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Prescription Drug Abuse in Adolescents

Prescription Drug Abuse

For most people, the decision to use prescription drugs is just a fact of life and most people can benefit greatly from today’s modern medicine. However, for some people using powerful prescription drugs, such as pain killers and anti-anxiety/anti-depressants, can often have the reverse effect and can lead to prescription drug addiction and dependence. The truth is, the vast majority of people who abuse prescription drugs started off taking the drugs as prescribed through a valid prescription from a doctor and became addicted and dependent on the drug over the course of their treatment.

However, because of the nature of these powerful medications, many individuals can grow physically and psychologically dependent on these drugs just after a short time. Once the drug addiction has set in it can last for an individual’s entire lifetime, as they will spend much of their lives fighting to remain sober under its constant and ominous shadow. What is even more troubling, that if people with no intention or past history of drug abuse can become so easily addicted and dependent on these powerful drugs just after a short time, what kind of terrible effects can they have on teenagers trying to use them to get high? Sadly the answer is unfolding before our eyes.

Prescription Drug Abuse amongst Teenagers

While prescription drug abuse is on the rise in almost every age demographic in this country, arguably no other age group is more susceptible to prescription drug abuse than teenagers and young adults. Not only has the rate of prescription drug abuse in adolescents risen dramatically in recent years, but it has now become the second most common cause of teenage deaths, only behind suicide.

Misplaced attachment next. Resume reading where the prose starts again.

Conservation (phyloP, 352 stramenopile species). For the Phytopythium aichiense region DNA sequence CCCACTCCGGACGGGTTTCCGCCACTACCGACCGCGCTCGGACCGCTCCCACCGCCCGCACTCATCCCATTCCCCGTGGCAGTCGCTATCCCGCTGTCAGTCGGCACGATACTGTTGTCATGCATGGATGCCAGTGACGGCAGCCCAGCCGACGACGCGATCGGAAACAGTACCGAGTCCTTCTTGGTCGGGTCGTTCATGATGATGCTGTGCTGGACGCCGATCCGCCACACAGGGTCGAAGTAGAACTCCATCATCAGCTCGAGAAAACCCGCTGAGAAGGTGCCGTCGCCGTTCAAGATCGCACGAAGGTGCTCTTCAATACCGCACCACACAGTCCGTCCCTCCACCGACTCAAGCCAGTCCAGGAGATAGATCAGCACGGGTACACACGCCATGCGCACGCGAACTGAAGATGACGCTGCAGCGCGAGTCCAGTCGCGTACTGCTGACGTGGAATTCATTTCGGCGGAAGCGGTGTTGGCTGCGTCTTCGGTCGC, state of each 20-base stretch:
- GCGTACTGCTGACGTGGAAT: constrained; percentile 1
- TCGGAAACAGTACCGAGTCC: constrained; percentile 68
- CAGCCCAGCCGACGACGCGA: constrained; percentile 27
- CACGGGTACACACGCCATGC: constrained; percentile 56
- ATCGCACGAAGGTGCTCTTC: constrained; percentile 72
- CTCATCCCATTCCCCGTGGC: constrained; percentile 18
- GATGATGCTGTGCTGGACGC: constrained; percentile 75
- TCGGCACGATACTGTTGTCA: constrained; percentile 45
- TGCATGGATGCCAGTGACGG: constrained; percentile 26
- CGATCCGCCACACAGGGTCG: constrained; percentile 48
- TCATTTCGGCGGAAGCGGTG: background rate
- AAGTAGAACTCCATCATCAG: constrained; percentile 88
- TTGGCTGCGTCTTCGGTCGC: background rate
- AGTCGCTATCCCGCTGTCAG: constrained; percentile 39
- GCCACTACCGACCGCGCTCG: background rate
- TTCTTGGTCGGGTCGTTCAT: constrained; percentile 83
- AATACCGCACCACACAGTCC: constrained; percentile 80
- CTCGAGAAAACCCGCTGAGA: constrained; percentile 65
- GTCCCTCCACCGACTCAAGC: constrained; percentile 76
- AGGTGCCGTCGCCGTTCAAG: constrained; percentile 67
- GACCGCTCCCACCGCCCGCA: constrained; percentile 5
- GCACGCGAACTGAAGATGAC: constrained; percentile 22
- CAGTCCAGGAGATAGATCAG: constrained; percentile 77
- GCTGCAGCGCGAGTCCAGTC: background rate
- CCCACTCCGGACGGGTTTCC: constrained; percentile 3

TeensEvery single day in the United States an average of 2,500 teenagers abuse prescription drugs for the first time in their lives in an attempt to get high. In 2012, over-the-counter prescription drugs were the most commonly abused drugs amongst 12 graders, after alcohol, marijuana and tobacco. Frighteningly, it is easier for an adolescent to obtain powerful prescription pills like OxyContin, Vicodin, and Xanax, than it is for them to obtain alcohol or tobacco. Lastly, adolescents who abuse prescription drugs are also more likely to abuse other dangerous drugs such as heroin, cocaine and crystal meth.

Most Highly Abused Prescription Drugs

Currently, opiate-based pain relievers, such as OxyContin, Vicodin and Percocet, are the most commonly abused type of prescription drug among adolescents. Close behind are central nervous depressants such as Xanax and Valium and stimulants such as Adderall. These over the counter prescription pills are often broken up and snorted for a more potent high, or taken in higher dosages and mixed with alcohol. Because these powerful prescription drugs are widely available, whether through kids at school or in their own parent’s medicine cabinet, they are being widely abused without any real knowledge of how potentially dangerous and deadly these drugs really can be.

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